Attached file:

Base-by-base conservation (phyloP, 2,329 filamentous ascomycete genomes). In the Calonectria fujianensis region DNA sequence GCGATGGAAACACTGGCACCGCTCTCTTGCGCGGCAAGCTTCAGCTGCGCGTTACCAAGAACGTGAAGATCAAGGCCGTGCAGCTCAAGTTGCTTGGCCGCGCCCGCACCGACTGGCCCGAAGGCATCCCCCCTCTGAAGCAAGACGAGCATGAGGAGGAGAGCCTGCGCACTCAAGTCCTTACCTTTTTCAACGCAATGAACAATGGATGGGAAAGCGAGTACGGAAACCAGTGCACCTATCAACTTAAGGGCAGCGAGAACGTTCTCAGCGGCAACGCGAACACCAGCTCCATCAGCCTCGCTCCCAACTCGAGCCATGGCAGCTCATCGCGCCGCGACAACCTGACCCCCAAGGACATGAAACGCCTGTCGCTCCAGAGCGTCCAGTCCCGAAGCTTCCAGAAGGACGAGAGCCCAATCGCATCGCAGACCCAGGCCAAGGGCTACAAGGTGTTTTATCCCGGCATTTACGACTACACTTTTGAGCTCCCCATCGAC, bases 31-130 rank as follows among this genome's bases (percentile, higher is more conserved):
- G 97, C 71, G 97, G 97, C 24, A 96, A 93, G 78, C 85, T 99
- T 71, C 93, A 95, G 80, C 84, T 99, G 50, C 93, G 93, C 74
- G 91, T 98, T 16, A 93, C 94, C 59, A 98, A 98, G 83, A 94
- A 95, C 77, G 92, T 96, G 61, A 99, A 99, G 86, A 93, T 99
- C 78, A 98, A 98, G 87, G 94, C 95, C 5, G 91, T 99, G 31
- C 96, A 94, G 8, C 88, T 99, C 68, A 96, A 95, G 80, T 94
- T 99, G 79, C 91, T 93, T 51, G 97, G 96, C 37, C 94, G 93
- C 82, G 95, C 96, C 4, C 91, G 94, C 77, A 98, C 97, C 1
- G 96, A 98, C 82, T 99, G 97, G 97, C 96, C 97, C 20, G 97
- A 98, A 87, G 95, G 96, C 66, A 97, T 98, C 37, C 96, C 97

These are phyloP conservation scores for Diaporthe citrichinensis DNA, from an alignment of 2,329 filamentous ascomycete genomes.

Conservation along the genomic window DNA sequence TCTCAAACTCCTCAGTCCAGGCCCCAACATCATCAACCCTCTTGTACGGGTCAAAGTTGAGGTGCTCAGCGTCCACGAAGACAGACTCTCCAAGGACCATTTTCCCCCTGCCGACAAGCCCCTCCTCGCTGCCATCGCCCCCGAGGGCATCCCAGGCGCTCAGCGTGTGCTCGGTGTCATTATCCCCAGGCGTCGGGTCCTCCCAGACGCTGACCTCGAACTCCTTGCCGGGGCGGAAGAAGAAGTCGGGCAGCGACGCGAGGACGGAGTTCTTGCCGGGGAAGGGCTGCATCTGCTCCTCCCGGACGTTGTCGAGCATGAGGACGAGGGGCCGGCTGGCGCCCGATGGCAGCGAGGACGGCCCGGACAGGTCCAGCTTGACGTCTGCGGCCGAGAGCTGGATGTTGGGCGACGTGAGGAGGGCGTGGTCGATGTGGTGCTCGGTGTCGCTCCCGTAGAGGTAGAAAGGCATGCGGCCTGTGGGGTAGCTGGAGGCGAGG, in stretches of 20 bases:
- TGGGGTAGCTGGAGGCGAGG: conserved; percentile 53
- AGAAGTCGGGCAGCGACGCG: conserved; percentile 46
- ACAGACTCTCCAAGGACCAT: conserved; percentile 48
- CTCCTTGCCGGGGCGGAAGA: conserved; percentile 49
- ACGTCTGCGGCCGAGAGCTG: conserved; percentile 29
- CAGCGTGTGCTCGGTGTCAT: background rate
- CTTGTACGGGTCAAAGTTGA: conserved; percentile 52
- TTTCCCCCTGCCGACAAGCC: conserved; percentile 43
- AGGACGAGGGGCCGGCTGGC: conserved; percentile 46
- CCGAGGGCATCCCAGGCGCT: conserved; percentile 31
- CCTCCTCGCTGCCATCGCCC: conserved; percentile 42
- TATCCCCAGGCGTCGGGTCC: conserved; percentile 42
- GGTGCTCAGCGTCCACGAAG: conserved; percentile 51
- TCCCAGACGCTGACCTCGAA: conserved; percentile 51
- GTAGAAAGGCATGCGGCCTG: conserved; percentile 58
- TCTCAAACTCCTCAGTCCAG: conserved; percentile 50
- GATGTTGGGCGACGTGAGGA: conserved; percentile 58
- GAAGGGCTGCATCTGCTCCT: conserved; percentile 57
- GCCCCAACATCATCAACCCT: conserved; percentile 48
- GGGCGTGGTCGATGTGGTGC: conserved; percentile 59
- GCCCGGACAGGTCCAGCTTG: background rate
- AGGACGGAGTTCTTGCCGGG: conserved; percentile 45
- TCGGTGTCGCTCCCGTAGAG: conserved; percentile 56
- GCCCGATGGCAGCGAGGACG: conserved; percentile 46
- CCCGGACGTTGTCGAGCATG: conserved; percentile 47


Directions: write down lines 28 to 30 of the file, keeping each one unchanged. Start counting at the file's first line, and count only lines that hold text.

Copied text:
- GTAGAAAGGCATGCGGCCTG: conserved; percentile 58
- TCTCAAACTCCTCAGTCCAG: conserved; percentile 50
- GATGTTGGGCGACGTGAGGA: conserved; percentile 58